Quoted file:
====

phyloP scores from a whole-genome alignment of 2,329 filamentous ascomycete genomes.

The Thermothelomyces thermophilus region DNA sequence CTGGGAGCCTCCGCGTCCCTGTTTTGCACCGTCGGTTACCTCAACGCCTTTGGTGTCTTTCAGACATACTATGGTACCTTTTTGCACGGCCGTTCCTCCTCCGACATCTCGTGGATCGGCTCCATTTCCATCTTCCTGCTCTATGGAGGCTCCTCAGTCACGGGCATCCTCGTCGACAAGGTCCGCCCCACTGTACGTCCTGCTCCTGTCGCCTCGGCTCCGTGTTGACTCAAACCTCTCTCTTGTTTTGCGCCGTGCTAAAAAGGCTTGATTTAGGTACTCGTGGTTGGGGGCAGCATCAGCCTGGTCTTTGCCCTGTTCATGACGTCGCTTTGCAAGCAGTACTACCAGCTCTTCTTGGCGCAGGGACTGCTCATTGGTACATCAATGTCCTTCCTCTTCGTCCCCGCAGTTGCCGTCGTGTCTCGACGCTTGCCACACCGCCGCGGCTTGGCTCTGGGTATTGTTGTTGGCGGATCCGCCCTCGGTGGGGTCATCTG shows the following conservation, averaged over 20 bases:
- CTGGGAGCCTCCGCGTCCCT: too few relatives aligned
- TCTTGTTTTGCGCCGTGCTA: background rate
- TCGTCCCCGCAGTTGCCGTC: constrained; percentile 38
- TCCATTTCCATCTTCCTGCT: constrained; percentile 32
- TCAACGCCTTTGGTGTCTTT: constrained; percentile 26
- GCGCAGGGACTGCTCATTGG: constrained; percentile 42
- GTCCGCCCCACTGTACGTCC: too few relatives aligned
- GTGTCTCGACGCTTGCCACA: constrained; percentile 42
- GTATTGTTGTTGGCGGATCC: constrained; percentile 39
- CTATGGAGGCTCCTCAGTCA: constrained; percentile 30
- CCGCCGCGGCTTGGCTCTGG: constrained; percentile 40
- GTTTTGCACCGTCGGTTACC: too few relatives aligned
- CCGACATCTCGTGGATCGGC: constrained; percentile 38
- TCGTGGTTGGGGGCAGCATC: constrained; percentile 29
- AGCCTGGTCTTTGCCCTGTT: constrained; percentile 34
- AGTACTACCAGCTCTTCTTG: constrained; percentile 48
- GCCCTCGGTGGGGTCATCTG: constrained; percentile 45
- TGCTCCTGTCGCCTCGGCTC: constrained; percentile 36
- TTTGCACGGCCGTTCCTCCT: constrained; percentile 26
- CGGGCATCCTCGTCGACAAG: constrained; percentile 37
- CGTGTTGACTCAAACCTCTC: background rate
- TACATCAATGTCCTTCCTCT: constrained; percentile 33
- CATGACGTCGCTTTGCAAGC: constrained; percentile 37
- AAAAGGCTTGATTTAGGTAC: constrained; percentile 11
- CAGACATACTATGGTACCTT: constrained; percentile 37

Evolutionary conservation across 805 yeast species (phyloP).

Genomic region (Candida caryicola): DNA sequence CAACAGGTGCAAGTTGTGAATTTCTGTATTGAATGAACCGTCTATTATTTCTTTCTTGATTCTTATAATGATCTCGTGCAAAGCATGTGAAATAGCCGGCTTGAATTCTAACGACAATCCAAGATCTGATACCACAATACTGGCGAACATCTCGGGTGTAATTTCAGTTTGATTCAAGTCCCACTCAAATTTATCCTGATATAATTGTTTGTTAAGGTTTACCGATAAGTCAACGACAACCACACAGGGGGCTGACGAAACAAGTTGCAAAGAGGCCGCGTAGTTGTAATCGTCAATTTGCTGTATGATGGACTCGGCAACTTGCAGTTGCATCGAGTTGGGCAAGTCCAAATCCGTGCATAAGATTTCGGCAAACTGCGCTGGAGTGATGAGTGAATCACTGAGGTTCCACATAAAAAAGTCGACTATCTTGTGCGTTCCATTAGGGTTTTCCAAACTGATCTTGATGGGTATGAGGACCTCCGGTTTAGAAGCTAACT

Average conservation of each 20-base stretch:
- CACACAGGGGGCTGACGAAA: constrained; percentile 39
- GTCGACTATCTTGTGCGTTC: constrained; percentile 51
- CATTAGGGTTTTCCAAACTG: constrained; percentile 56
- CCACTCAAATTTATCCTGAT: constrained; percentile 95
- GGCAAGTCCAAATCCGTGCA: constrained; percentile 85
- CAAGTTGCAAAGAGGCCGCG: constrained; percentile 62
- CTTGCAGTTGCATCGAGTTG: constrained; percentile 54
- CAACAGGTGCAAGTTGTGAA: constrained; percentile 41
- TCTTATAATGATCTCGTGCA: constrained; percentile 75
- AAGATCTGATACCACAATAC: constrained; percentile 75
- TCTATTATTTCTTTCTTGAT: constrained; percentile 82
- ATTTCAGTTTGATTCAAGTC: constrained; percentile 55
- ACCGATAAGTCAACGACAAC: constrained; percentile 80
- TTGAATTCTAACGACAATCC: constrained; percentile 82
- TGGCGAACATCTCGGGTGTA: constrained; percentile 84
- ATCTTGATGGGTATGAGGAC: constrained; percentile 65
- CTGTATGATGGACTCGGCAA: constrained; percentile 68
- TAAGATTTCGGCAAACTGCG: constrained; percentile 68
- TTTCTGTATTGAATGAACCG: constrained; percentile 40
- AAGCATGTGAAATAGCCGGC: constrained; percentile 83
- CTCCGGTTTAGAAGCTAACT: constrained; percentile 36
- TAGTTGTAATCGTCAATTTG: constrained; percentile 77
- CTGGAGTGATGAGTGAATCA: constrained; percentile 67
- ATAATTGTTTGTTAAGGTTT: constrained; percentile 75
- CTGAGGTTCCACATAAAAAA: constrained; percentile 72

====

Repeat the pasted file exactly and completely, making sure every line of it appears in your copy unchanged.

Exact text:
phyloP scores from a whole-genome alignment of 2,329 filamentous ascomycete genomes.

The Thermothelomyces thermophilus region DNA sequence CTGGGAGCCTCCGCGTCCCTGTTTTGCACCGTCGGTTACCTCAACGCCTTTGGTGTCTTTCAGACATACTATGGTACCTTTTTGCACGGCCGTTCCTCCTCCGACATCTCGTGGATCGGCTCCATTTCCATCTTCCTGCTCTATGGAGGCTCCTCAGTCACGGGCATCCTCGTCGACAAGGTCCGCCCCACTGTACGTCCTGCTCCTGTCGCCTCGGCTCCGTGTTGACTCAAACCTCTCTCTTGTTTTGCGCCGTGCTAAAAAGGCTTGATTTAGGTACTCGTGGTTGGGGGCAGCATCAGCCTGGTCTTTGCCCTGTTCATGACGTCGCTTTGCAAGCAGTACTACCAGCTCTTCTTGGCGCAGGGACTGCTCATTGGTACATCAATGTCCTTCCTCTTCGTCCCCGCAGTTGCCGTCGTGTCTCGACGCTTGCCACACCGCCGCGGCTTGGCTCTGGGTATTGTTGTTGGCGGATCCGCCCTCGGTGGGGTCATCTG shows the following conservation, averaged over 20 bases:
- CTGGGAGCCTCCGCGTCCCT: too few relatives aligned
- TCTTGTTTTGCGCCGTGCTA: background rate
- TCGTCCCCGCAGTTGCCGTC: constrained; percentile 38
- TCCATTTCCATCTTCCTGCT: constrained; percentile 32
- TCAACGCCTTTGGTGTCTTT: constrained; percentile 26
- GCGCAGGGACTGCTCATTGG: constrained; percentile 42
- GTCCGCCCCACTGTACGTCC: too few relatives aligned
- GTGTCTCGACGCTTGCCACA: constrained; percentile 42
- GTATTGTTGTTGGCGGATCC: constrained; percentile 39
- CTATGGAGGCTCCTCAGTCA: constrained; percentile 30
- CCGCCGCGGCTTGGCTCTGG: constrained; percentile 40
- GTTTTGCACCGTCGGTTACC: too few relatives aligned
- CCGACATCTCGTGGATCGGC: constrained; percentile 38
- TCGTGGTTGGGGGCAGCATC: constrained; percentile 29
- AGCCTGGTCTTTGCCCTGTT: constrained; percentile 34
- AGTACTACCAGCTCTTCTTG: constrained; percentile 48
- GCCCTCGGTGGGGTCATCTG: constrained; percentile 45
- TGCTCCTGTCGCCTCGGCTC: constrained; percentile 36
- TTTGCACGGCCGTTCCTCCT: constrained; percentile 26
- CGGGCATCCTCGTCGACAAG: constrained; percentile 37
- CGTGTTGACTCAAACCTCTC: background rate
- TACATCAATGTCCTTCCTCT: constrained; percentile 33
- CATGACGTCGCTTTGCAAGC: constrained; percentile 37
- AAAAGGCTTGATTTAGGTAC: constrained; percentile 11
- CAGACATACTATGGTACCTT: constrained; percentile 37

Evolutionary conservation across 805 yeast species (phyloP).

Genomic region (Candida caryicola): DNA sequence CAACAGGTGCAAGTTGTGAATTTCTGTATTGAATGAACCGTCTATTATTTCTTTCTTGATTCTTATAATGATCTCGTGCAAAGCATGTGAAATAGCCGGCTTGAATTCTAACGACAATCCAAGATCTGATACCACAATACTGGCGAACATCTCGGGTGTAATTTCAGTTTGATTCAAGTCCCACTCAAATTTATCCTGATATAATTGTTTGTTAAGGTTTACCGATAAGTCAACGACAACCACACAGGGGGCTGACGAAACAAGTTGCAAAGAGGCCGCGTAGTTGTAATCGTCAATTTGCTGTATGATGGACTCGGCAACTTGCAGTTGCATCGAGTTGGGCAAGTCCAAATCCGTGCATAAGATTTCGGCAAACTGCGCTGGAGTGATGAGTGAATCACTGAGGTTCCACATAAAAAAGTCGACTATCTTGTGCGTTCCATTAGGGTTTTCCAAACTGATCTTGATGGGTATGAGGACCTCCGGTTTAGAAGCTAACT

Average conservation of each 20-base stretch:
- CACACAGGGGGCTGACGAAA: constrained; percentile 39
- GTCGACTATCTTGTGCGTTC: constrained; percentile 51
- CATTAGGGTTTTCCAAACTG: constrained; percentile 56
- CCACTCAAATTTATCCTGAT: constrained; percentile 95
- GGCAAGTCCAAATCCGTGCA: constrained; percentile 85
- CAAGTTGCAAAGAGGCCGCG: constrained; percentile 62
- CTTGCAGTTGCATCGAGTTG: constrained; percentile 54
- CAACAGGTGCAAGTTGTGAA: constrained; percentile 41
- TCTTATAATGATCTCGTGCA: constrained; percentile 75
- AAGATCTGATACCACAATAC: constrained; percentile 75
- TCTATTATTTCTTTCTTGAT: constrained; percentile 82
- ATTTCAGTTTGATTCAAGTC: constrained; percentile 55
- ACCGATAAGTCAACGACAAC: constrained; percentile 80
- TTGAATTCTAACGACAATCC: constrained; percentile 82
- TGGCGAACATCTCGGGTGTA: constrained; percentile 84
- ATCTTGATGGGTATGAGGAC: constrained; percentile 65
- CTGTATGATGGACTCGGCAA: constrained; percentile 68
- TAAGATTTCGGCAAACTGCG: constrained; percentile 68
- TTTCTGTATTGAATGAACCG: constrained; percentile 40
- AAGCATGTGAAATAGCCGGC: constrained; percentile 83
- CTCCGGTTTAGAAGCTAACT: constrained; percentile 36
- TAGTTGTAATCGTCAATTTG: constrained; percentile 77
- CTGGAGTGATGAGTGAATCA: constrained; percentile 67
- ATAATTGTTTGTTAAGGTTT: constrained; percentile 75
- CTGAGGTTCCACATAAAAAA: constrained; percentile 72